September 11


Every person has that one day in a year that he or she remembers most.  The reason for remembering that day is as unique as the person that remembers it.  It could be the first day of school, or the day that person fell in love.  For me, I remember September 11th, or 9/11 as many call it, but not one specific year.   That day has two years imprinted in my memory.  In 2001 I lost a dear friend, Norma Lang Steuerle, in the terrorist attacks against my country and in 2010 I lost my grandmother, Dorothy Yovich Reams, to cancer.  Not much is know to the people in this world about who they were or what they did.  This is sad to me because they were both amazing people each in their own way.  I hope this post will shed change this fact and the reader will know more about these two wonderful women.


Beginning with my friend Norma, she was a clinical psychologist who worked with children who had, among other things, ADHD (attention deficit hyperactive disorder).  I first met her when I was in the third grade and was in the seventh when she was killed.  By the time I was 11 she had become the best friend I had.  She was exception to the stereotypical psychologist.  Instead of just talking to me about problems she treated me on a human level.  When I met with her she and I would play board games or she would teach me a new card game.  She was a true friend.  The week before 9/11 she told me she would be taking a trip to Japan and would be back in a few weeks.  Her words where “I’m going on a trip.”  I wish I had known they would be her last words.  The day of 9/11 I was sick at home.  I could not believe what I was seeing on the TV.  The horrific videos and images still pass through my subconscious.  I would never had thought that Norma was on the plane, but she was.   She was on flight 77 which crashed into the Pentagon building.  There was nothing left of her after the smoke cleared.  I found out all of this a week later when my parents pulled me aside and said 5 words, Norma was on the plane.  I didn’t need anything more than those words to understand the situation.  She was gone and was never coming back.  It was one of the hardest loses I ever had.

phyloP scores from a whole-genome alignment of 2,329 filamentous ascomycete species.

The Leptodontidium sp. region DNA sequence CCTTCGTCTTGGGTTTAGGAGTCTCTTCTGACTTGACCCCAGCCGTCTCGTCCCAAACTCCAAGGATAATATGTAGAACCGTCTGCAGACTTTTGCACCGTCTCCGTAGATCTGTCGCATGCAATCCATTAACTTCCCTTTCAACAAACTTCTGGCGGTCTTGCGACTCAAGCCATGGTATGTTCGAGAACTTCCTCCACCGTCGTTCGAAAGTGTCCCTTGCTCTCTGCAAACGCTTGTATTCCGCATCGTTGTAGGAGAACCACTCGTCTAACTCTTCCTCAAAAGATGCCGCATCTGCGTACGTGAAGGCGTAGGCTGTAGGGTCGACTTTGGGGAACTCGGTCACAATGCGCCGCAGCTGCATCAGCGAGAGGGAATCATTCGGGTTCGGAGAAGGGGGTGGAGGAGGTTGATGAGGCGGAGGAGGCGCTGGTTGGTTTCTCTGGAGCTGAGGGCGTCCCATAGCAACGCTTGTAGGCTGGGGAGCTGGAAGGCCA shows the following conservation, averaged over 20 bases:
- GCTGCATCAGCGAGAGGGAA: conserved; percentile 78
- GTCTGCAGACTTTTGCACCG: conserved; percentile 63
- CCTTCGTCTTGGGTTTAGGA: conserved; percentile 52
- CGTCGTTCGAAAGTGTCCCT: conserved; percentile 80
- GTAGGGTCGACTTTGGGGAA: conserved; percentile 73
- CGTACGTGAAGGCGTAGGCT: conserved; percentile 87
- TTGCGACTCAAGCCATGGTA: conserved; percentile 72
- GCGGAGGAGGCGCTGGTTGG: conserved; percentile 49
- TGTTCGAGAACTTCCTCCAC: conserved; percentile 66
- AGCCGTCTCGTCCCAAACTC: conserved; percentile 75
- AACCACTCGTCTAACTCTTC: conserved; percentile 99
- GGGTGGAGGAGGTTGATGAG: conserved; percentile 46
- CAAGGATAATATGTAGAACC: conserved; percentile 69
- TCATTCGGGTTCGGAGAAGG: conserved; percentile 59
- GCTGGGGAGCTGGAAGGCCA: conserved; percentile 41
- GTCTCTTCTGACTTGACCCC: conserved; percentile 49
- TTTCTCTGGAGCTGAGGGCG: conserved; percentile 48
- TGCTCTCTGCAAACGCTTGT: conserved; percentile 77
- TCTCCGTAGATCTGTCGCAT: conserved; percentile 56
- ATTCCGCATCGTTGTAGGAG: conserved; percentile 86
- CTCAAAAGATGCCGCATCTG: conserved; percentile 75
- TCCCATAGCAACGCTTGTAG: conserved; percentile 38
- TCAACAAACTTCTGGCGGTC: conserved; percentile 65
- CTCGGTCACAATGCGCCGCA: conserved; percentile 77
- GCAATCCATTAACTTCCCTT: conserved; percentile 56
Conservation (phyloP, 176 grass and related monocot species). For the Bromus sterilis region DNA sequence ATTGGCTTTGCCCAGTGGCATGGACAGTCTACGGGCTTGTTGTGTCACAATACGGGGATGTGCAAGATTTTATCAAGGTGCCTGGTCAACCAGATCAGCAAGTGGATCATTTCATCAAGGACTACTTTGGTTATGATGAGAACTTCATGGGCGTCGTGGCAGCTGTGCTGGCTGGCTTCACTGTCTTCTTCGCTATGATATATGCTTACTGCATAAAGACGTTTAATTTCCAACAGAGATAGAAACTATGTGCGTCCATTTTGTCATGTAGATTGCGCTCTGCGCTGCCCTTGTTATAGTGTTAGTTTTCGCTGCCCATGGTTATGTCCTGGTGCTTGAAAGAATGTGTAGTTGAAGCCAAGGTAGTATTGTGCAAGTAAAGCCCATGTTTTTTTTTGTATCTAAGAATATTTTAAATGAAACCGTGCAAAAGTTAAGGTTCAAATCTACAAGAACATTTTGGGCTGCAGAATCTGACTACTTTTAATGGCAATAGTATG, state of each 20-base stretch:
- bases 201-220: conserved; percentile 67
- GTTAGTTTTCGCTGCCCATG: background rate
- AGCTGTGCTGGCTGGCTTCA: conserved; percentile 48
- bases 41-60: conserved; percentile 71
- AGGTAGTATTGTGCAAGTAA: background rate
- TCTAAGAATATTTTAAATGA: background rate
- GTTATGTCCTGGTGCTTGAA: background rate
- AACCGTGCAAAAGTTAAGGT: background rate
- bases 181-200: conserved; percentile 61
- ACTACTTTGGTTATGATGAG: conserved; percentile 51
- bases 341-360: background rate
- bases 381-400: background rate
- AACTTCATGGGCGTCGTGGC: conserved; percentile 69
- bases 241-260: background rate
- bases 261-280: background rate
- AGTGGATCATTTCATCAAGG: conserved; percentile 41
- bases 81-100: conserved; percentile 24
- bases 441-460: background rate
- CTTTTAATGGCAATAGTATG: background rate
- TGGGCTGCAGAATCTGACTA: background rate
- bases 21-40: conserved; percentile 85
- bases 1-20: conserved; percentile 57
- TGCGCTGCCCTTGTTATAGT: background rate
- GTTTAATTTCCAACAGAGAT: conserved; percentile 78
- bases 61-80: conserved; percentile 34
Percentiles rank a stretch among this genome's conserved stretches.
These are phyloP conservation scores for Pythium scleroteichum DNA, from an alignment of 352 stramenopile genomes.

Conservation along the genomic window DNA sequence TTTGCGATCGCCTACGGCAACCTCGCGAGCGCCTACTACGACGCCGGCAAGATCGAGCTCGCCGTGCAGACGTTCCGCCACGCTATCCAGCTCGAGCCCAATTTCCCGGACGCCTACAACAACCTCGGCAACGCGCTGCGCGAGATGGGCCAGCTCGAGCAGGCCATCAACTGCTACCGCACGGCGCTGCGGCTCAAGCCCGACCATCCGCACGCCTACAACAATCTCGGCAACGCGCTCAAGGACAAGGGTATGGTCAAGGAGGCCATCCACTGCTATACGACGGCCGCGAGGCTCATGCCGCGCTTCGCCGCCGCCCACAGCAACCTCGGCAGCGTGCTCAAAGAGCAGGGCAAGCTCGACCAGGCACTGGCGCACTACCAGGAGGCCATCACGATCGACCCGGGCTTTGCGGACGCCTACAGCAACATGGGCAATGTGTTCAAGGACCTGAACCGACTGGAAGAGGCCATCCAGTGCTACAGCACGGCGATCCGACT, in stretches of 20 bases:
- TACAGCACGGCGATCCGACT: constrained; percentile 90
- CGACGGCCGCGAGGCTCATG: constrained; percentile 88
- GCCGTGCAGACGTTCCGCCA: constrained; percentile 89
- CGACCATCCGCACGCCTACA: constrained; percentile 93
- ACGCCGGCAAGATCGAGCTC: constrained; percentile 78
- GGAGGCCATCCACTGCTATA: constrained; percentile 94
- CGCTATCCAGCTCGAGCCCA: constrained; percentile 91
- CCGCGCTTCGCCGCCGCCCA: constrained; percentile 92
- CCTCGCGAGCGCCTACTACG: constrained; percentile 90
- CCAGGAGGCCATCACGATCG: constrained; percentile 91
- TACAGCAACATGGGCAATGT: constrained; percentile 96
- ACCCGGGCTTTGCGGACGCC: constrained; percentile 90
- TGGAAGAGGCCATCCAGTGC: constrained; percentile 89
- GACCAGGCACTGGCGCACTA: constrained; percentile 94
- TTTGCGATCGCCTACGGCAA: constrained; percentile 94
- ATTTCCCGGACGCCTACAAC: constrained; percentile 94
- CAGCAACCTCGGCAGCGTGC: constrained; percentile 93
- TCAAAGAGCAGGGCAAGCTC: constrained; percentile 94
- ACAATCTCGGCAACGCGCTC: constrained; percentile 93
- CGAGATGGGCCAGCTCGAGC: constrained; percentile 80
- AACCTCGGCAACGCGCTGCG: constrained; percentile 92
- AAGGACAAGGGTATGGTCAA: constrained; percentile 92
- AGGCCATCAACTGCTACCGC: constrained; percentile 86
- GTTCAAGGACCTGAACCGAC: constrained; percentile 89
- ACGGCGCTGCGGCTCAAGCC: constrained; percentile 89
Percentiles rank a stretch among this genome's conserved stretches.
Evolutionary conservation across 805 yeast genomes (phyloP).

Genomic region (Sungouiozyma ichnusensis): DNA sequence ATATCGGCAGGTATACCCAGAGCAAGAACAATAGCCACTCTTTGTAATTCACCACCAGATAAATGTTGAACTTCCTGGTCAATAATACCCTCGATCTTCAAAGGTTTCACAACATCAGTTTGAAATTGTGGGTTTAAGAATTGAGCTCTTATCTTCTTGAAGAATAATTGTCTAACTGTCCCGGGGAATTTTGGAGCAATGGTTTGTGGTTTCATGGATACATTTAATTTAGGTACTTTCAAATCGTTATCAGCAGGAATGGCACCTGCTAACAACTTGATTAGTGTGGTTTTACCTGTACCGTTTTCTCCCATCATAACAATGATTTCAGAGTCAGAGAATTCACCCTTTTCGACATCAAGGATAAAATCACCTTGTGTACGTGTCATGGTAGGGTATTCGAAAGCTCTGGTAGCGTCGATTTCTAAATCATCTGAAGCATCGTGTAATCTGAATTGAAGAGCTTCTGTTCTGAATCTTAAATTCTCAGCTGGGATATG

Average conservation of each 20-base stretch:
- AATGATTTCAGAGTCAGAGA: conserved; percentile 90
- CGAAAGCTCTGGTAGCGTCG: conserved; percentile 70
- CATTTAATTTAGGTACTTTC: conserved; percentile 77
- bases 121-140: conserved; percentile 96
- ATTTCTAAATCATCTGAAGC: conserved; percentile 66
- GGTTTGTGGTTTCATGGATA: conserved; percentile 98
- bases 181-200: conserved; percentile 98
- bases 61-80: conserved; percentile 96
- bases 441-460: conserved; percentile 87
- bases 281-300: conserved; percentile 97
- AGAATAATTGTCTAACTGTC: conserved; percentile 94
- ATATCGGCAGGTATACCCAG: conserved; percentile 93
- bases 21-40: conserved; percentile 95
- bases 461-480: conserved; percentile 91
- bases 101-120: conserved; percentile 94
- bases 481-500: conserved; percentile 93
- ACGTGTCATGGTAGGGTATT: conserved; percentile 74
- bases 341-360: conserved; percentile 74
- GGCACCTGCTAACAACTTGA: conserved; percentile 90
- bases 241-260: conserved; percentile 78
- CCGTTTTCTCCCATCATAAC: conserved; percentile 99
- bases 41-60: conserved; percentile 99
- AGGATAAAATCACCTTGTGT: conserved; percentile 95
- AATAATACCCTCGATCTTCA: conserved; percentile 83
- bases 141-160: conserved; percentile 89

Nine years after losing Norma, my grandmother, Dorothy Yovich Reams, died after an operation to treat stomach cancer.  I know very little on how she died as I was away at college, but I know from her past that she had a good and rich life.  She was born to parents who came from the former Yugoslavia, one being Serbian the other Croatian, but she grew up in the United States.  During World War Two she worked as the secretary for Secretary of State James F. Byrnes.  This job brought her to peace conferences that followed the war.  She interacted with many historical figures at these conferences going beyond Secretary Byrnes.  I was brought up on the stories of these conferences.  Among my favorites was the time when she was addressed by President Truman as she locked up her hotel room one morning.  After she met and married my grandfather, who was also at the conferences, she lived a foreign service life.  She lived and traveled to many places, meeting people you find in the history books.  Living in one of my grandfather’s stations she and my family ran into Mother Theresa when going to donate some clothes to a shelter.  These days I am responsible for scanning and restoring the photos from her past.  I still find myself astounded by the images I find.


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